When a chat conversation ends, the users occasionally write "Thank you". However, it is often that the user leaves the conversation when she has received the answer that the needed. It does not feel impolite to "ghost" a chatbot, but it is different from a voice bot. It will for most of the time feel uncomfortable to hang up as soon as you have got the information you needed. We should therefore take into account how the users end the conversation - if they say "Thank you for helping" or the voice bot could ask if there is anything else it can help with? It of course implies that the user has experienced that the bot was able to help with the first thing the user asked for - otherwise it is a bit of a bother.

So use more energy on how the conversation should end. It is a sad user experience to have a successful conversation, which ultimately ends with a voice bot in I-do-not-understand-you-circles as an ending of the conversation. 

6. Handle the errors - lifelines are guarantees

Your bot can appear smart in the process of handling the error. It sounds wrong, but there are awkward errors of handling that frustrate many users and thereby maintains the opinion of "stupid bots" - even though the bot perhaps has mastered most of the conversation close to perfect. There are especially two types of mistakes: 

  1. Those mistakes where the bot does not listen. Either because the user is a bit put out and does not say anything, they think longer than they use to or there has been a technical mistake that prevents the voice bot from listening.
  2. Those mistakes where the voice bot mishears. If so, it is paramount that the user gets back on track. As a voice bot designer, you must consider the answers that should be possible to interrupt, and how the users either reenter the conversation or gets help from a human being.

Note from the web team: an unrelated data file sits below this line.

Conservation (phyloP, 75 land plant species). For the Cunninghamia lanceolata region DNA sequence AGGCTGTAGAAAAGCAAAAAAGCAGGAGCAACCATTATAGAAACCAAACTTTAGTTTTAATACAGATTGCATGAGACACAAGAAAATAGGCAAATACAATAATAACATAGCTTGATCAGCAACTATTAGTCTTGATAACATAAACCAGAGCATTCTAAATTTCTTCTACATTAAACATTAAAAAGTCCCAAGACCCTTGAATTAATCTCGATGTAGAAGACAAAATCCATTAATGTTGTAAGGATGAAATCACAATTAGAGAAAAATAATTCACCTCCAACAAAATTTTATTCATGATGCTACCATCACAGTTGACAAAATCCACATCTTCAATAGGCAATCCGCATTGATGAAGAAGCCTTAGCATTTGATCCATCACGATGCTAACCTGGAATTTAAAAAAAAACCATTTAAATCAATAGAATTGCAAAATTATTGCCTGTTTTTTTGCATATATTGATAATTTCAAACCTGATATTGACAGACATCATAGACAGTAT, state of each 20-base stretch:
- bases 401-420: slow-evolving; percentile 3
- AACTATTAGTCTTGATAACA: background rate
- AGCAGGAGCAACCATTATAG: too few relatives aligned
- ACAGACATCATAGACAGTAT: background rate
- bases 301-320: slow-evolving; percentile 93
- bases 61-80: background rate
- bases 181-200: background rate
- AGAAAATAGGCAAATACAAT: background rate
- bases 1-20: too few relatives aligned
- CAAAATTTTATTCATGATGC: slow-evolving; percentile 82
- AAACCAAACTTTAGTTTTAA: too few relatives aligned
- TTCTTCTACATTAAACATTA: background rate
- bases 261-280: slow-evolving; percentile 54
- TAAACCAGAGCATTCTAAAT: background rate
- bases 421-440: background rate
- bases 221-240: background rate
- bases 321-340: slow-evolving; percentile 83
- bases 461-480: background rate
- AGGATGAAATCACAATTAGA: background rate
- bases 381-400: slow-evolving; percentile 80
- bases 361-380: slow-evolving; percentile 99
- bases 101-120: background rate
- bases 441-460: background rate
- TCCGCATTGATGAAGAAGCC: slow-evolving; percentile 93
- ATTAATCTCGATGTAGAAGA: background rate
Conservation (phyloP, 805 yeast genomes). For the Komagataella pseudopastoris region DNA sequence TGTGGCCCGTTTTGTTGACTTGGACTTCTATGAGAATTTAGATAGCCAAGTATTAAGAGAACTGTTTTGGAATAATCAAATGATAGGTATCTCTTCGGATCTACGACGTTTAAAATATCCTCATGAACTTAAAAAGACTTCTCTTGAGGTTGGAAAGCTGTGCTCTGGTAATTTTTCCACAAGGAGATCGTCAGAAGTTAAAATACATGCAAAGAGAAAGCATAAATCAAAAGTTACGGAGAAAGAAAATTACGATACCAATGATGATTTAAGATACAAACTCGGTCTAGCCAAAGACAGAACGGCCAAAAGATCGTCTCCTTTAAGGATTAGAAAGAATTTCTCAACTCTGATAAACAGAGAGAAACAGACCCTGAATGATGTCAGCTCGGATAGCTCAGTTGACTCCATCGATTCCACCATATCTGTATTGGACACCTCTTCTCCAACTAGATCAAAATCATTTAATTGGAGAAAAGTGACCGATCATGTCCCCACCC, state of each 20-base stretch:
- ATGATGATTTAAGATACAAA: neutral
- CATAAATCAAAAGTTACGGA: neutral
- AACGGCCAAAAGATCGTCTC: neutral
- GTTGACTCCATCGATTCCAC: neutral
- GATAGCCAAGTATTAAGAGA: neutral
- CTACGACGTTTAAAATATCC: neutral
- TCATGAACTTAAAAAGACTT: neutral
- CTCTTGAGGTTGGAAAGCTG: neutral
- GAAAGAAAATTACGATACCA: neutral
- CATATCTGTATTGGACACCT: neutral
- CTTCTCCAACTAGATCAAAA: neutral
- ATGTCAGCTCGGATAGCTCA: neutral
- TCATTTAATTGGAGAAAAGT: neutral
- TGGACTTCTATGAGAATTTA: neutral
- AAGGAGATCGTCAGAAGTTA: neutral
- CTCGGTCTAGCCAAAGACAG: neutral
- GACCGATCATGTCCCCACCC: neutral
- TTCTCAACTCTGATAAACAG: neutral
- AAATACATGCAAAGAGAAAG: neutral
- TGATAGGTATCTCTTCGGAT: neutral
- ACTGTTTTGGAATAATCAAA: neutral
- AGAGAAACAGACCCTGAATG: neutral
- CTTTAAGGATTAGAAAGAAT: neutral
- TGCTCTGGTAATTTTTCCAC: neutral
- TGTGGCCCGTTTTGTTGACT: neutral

Uniform error messages make the majority of people furious. We have other expectations of conversations, which is why we often hear people grumble at Siri or tell her that she is stupid when she repetitively says "I am not sure I understand". 

7. But does it work? Find out - test it again!

You receive the best result if you test your 'voiceificated' chatbot the same way as if you have built a voice bot from scratch - with, for example, back-to-back or Wizard of Oz testing. A simple way to test it is by reading your answers aloud. In that way, you catch a large part of complicated words and long answers. If you are a little more ambitious, you must go through all varieties of all flows. In that way, you secure that the articulation of all words is appropriate, so the bot does not confuse the user. You will only realise that, if you listen to everything, carefully. 

Other than that - it just takes you to throw yourself into building a good voice bot. They are not difficult to build and they can do much more than most people realise. Have a good time! 

Written by Linea Svendsen